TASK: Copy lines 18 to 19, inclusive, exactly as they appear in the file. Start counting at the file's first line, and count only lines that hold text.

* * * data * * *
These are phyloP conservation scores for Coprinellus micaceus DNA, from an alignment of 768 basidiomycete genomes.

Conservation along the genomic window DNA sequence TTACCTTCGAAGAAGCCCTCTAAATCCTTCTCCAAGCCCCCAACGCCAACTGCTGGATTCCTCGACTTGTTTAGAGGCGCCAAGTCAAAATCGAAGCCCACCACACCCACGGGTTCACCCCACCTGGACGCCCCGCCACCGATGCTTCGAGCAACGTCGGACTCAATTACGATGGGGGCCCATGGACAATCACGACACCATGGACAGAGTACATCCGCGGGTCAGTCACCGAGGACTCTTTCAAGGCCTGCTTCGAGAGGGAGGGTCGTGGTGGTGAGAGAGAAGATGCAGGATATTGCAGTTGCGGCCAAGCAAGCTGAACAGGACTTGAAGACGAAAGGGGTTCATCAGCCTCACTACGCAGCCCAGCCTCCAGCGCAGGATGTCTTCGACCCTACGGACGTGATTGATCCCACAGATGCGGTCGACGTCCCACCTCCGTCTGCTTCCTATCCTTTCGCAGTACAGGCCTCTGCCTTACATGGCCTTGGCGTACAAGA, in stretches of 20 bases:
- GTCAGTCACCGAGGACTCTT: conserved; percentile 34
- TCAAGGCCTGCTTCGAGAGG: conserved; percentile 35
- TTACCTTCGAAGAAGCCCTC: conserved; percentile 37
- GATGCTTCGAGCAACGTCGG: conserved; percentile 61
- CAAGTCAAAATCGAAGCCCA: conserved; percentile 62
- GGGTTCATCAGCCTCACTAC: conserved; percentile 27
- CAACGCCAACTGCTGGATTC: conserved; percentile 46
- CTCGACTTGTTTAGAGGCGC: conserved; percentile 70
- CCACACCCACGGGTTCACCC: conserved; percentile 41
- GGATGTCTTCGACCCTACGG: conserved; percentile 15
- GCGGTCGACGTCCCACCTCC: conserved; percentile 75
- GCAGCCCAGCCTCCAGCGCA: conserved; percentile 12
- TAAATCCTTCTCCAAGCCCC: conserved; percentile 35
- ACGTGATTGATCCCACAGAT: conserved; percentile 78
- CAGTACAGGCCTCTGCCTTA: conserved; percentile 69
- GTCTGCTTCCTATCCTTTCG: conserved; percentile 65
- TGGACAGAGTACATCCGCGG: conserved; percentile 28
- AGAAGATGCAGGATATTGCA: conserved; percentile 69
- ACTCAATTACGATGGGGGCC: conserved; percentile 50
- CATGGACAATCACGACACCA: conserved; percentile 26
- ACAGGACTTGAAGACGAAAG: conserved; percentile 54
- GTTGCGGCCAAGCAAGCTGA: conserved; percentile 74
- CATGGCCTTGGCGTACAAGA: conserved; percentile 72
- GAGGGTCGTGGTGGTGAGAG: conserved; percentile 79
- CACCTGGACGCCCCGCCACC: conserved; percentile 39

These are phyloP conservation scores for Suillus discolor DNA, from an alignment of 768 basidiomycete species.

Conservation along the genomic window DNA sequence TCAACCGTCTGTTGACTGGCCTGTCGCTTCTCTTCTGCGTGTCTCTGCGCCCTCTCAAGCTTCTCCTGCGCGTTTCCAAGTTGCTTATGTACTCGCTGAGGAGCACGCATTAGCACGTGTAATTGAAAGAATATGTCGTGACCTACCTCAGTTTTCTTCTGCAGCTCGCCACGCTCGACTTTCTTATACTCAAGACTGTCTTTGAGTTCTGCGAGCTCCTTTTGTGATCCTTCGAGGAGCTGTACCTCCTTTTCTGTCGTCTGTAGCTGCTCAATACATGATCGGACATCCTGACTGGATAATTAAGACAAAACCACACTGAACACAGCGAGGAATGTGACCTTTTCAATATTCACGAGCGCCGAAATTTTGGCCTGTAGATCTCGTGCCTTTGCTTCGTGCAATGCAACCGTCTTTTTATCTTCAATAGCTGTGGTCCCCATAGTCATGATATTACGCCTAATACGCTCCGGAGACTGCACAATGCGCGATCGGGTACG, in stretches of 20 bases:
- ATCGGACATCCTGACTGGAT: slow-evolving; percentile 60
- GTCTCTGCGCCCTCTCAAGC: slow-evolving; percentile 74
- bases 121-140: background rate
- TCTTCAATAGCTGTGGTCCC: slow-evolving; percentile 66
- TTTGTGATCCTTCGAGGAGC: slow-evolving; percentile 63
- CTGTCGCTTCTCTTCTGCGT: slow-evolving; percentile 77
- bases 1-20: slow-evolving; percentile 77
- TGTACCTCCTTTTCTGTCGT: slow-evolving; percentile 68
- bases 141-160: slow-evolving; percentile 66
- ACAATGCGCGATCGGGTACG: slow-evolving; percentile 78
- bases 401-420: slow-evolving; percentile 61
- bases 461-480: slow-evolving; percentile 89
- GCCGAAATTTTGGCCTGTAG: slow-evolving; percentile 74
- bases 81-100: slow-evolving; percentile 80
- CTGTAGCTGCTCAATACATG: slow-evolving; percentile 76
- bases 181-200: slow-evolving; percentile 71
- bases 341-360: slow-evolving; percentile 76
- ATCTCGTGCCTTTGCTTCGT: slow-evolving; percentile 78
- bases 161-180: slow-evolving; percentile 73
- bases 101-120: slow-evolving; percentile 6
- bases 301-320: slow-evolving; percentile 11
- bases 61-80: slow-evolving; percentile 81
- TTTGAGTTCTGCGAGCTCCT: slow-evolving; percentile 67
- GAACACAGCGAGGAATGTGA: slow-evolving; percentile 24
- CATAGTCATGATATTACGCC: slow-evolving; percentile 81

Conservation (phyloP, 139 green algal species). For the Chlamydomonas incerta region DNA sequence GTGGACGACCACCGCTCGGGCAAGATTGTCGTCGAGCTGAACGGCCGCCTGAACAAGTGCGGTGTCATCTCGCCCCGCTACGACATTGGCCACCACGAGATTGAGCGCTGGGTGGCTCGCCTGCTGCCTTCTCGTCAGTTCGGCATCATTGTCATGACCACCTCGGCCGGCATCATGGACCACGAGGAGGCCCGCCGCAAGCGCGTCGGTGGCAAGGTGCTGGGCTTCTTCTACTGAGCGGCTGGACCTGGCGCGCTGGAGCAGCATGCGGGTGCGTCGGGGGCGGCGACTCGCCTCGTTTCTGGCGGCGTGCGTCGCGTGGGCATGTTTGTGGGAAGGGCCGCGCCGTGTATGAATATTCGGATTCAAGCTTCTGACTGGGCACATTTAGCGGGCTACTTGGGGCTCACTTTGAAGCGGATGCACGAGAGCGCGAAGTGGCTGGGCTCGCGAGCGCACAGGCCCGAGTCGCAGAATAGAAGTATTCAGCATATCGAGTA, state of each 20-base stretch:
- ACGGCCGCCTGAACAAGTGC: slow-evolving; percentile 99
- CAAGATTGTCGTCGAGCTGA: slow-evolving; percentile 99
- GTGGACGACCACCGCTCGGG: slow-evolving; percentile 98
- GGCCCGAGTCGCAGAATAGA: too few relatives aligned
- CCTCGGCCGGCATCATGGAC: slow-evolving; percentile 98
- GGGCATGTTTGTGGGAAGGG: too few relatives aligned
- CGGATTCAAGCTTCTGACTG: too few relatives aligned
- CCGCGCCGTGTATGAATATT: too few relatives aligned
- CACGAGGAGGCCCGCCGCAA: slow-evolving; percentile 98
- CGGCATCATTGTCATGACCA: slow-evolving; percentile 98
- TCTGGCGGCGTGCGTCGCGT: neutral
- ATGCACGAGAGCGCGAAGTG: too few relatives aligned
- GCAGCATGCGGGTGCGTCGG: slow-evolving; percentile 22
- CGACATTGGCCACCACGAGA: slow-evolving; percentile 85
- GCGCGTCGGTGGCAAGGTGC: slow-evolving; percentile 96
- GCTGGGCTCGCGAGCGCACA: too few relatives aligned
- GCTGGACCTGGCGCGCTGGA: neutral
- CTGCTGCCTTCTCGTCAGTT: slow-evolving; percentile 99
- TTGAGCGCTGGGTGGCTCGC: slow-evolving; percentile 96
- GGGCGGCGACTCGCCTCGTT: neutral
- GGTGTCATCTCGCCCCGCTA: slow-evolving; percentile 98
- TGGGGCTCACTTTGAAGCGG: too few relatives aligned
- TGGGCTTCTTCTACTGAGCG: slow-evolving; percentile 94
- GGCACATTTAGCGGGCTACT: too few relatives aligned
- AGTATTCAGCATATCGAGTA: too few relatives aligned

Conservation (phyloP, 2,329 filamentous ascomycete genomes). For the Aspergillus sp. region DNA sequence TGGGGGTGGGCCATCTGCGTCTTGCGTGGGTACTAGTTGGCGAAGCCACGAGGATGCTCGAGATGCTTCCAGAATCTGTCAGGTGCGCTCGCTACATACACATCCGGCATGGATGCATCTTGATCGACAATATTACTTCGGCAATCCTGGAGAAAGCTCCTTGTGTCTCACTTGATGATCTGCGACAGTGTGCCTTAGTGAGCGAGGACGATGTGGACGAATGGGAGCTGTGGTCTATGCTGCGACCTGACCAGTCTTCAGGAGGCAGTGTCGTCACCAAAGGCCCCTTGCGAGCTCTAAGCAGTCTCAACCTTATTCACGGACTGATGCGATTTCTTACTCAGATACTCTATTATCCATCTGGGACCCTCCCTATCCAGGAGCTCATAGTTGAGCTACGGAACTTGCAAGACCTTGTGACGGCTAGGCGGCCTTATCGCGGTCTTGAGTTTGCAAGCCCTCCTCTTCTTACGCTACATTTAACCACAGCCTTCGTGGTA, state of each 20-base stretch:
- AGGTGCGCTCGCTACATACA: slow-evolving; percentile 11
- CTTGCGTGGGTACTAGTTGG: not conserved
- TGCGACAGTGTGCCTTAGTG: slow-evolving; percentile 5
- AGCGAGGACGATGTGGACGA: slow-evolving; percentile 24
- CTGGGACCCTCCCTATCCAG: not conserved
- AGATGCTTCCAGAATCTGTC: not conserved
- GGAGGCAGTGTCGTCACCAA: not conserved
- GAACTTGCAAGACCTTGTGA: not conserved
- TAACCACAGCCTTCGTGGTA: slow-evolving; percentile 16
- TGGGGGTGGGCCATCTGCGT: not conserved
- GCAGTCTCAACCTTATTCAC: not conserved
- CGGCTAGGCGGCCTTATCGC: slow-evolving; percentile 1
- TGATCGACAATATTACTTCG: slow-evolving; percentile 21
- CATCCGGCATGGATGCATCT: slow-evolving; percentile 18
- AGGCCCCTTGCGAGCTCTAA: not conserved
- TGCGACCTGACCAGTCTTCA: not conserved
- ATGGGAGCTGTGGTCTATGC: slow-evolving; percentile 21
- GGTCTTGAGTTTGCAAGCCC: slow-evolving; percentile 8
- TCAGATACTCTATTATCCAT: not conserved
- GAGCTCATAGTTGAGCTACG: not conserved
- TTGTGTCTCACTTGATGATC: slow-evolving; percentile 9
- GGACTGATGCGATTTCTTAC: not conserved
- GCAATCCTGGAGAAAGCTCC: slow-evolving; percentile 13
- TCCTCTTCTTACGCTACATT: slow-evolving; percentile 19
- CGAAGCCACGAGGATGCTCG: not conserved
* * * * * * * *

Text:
- GTCTGCTTCCTATCCTTTCG: conserved; percentile 65
- TGGACAGAGTACATCCGCGG: conserved; percentile 28